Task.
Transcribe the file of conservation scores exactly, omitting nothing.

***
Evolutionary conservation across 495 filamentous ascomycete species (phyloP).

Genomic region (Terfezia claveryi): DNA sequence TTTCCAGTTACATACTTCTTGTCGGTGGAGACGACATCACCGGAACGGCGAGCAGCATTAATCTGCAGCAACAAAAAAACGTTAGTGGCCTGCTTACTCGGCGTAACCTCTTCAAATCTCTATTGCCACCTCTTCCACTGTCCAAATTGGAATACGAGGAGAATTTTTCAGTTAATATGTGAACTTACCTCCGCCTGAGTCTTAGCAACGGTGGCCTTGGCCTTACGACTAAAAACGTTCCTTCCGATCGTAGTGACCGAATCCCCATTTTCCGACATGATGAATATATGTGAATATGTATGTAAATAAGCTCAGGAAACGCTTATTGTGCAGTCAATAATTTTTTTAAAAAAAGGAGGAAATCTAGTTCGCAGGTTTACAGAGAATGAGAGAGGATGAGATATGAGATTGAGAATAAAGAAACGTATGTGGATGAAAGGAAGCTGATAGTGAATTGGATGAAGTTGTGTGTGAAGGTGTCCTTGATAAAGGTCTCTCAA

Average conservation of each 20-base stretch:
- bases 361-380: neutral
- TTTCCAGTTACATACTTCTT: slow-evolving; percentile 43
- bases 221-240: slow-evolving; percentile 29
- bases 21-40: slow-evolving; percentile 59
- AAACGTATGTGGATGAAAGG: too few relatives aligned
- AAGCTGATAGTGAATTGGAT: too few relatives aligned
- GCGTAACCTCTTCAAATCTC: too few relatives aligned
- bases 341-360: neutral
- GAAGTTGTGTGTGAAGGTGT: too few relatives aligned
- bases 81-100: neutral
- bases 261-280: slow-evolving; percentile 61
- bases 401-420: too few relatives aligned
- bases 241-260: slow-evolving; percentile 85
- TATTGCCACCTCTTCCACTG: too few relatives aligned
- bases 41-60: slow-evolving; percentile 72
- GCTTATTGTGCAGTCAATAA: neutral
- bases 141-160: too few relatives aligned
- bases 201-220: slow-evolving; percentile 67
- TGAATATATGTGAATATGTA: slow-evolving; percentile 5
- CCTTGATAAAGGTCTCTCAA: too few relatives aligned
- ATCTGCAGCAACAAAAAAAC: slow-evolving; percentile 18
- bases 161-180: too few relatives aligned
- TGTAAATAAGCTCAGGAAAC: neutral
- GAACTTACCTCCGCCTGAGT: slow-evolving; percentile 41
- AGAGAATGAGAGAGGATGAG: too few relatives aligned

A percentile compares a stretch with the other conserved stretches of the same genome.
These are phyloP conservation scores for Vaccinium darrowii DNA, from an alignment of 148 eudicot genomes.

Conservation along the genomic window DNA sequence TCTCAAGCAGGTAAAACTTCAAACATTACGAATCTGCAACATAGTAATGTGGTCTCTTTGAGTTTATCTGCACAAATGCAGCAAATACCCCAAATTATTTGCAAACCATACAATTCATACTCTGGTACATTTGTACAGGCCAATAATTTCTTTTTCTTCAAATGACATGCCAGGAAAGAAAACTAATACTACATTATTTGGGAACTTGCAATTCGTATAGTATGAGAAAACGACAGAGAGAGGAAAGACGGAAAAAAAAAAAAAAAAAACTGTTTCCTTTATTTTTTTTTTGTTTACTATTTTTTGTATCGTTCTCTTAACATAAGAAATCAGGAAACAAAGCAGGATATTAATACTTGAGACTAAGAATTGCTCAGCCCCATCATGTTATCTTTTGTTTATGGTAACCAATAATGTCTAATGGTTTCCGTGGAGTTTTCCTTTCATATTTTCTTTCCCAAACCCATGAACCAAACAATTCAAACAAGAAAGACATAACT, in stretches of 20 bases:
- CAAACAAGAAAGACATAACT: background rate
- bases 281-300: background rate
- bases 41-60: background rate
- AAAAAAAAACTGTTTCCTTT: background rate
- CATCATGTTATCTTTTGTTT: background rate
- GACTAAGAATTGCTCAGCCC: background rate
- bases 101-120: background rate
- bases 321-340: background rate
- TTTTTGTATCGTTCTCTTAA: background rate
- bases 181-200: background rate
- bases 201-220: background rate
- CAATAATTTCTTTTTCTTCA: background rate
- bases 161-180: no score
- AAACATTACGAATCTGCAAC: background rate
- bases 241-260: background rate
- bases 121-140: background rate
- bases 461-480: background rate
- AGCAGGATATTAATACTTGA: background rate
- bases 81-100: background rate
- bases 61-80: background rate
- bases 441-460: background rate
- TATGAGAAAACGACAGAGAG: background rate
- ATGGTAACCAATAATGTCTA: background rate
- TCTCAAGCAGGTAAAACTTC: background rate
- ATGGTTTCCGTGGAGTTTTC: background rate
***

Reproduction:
Evolutionary conservation across 495 filamentous ascomycete species (phyloP).

Genomic region (Terfezia claveryi): DNA sequence TTTCCAGTTACATACTTCTTGTCGGTGGAGACGACATCACCGGAACGGCGAGCAGCATTAATCTGCAGCAACAAAAAAACGTTAGTGGCCTGCTTACTCGGCGTAACCTCTTCAAATCTCTATTGCCACCTCTTCCACTGTCCAAATTGGAATACGAGGAGAATTTTTCAGTTAATATGTGAACTTACCTCCGCCTGAGTCTTAGCAACGGTGGCCTTGGCCTTACGACTAAAAACGTTCCTTCCGATCGTAGTGACCGAATCCCCATTTTCCGACATGATGAATATATGTGAATATGTATGTAAATAAGCTCAGGAAACGCTTATTGTGCAGTCAATAATTTTTTTAAAAAAAGGAGGAAATCTAGTTCGCAGGTTTACAGAGAATGAGAGAGGATGAGATATGAGATTGAGAATAAAGAAACGTATGTGGATGAAAGGAAGCTGATAGTGAATTGGATGAAGTTGTGTGTGAAGGTGTCCTTGATAAAGGTCTCTCAA

Average conservation of each 20-base stretch:
- bases 361-380: neutral
- TTTCCAGTTACATACTTCTT: slow-evolving; percentile 43
- bases 221-240: slow-evolving; percentile 29
- bases 21-40: slow-evolving; percentile 59
- AAACGTATGTGGATGAAAGG: too few relatives aligned
- AAGCTGATAGTGAATTGGAT: too few relatives aligned
- GCGTAACCTCTTCAAATCTC: too few relatives aligned
- bases 341-360: neutral
- GAAGTTGTGTGTGAAGGTGT: too few relatives aligned
- bases 81-100: neutral
- bases 261-280: slow-evolving; percentile 61
- bases 401-420: too few relatives aligned
- bases 241-260: slow-evolving; percentile 85
- TATTGCCACCTCTTCCACTG: too few relatives aligned
- bases 41-60: slow-evolving; percentile 72
- GCTTATTGTGCAGTCAATAA: neutral
- bases 141-160: too few relatives aligned
- bases 201-220: slow-evolving; percentile 67
- TGAATATATGTGAATATGTA: slow-evolving; percentile 5
- CCTTGATAAAGGTCTCTCAA: too few relatives aligned
- ATCTGCAGCAACAAAAAAAC: slow-evolving; percentile 18
- bases 161-180: too few relatives aligned
- TGTAAATAAGCTCAGGAAAC: neutral
- GAACTTACCTCCGCCTGAGT: slow-evolving; percentile 41
- AGAGAATGAGAGAGGATGAG: too few relatives aligned

A percentile compares a stretch with the other conserved stretches of the same genome.
These are phyloP conservation scores for Vaccinium darrowii DNA, from an alignment of 148 eudicot genomes.

Conservation along the genomic window DNA sequence TCTCAAGCAGGTAAAACTTCAAACATTACGAATCTGCAACATAGTAATGTGGTCTCTTTGAGTTTATCTGCACAAATGCAGCAAATACCCCAAATTATTTGCAAACCATACAATTCATACTCTGGTACATTTGTACAGGCCAATAATTTCTTTTTCTTCAAATGACATGCCAGGAAAGAAAACTAATACTACATTATTTGGGAACTTGCAATTCGTATAGTATGAGAAAACGACAGAGAGAGGAAAGACGGAAAAAAAAAAAAAAAAAACTGTTTCCTTTATTTTTTTTTTGTTTACTATTTTTTGTATCGTTCTCTTAACATAAGAAATCAGGAAACAAAGCAGGATATTAATACTTGAGACTAAGAATTGCTCAGCCCCATCATGTTATCTTTTGTTTATGGTAACCAATAATGTCTAATGGTTTCCGTGGAGTTTTCCTTTCATATTTTCTTTCCCAAACCCATGAACCAAACAATTCAAACAAGAAAGACATAACT, in stretches of 20 bases:
- CAAACAAGAAAGACATAACT: background rate
- bases 281-300: background rate
- bases 41-60: background rate
- AAAAAAAAACTGTTTCCTTT: background rate
- CATCATGTTATCTTTTGTTT: background rate
- GACTAAGAATTGCTCAGCCC: background rate
- bases 101-120: background rate
- bases 321-340: background rate
- TTTTTGTATCGTTCTCTTAA: background rate
- bases 181-200: background rate
- bases 201-220: background rate
- CAATAATTTCTTTTTCTTCA: background rate
- bases 161-180: no score
- AAACATTACGAATCTGCAAC: background rate
- bases 241-260: background rate
- bases 121-140: background rate
- bases 461-480: background rate
- AGCAGGATATTAATACTTGA: background rate
- bases 81-100: background rate
- bases 61-80: background rate
- bases 441-460: background rate
- TATGAGAAAACGACAGAGAG: background rate
- ATGGTAACCAATAATGTCTA: background rate
- TCTCAAGCAGGTAAAACTTC: background rate
- ATGGTTTCCGTGGAGTTTTC: background rate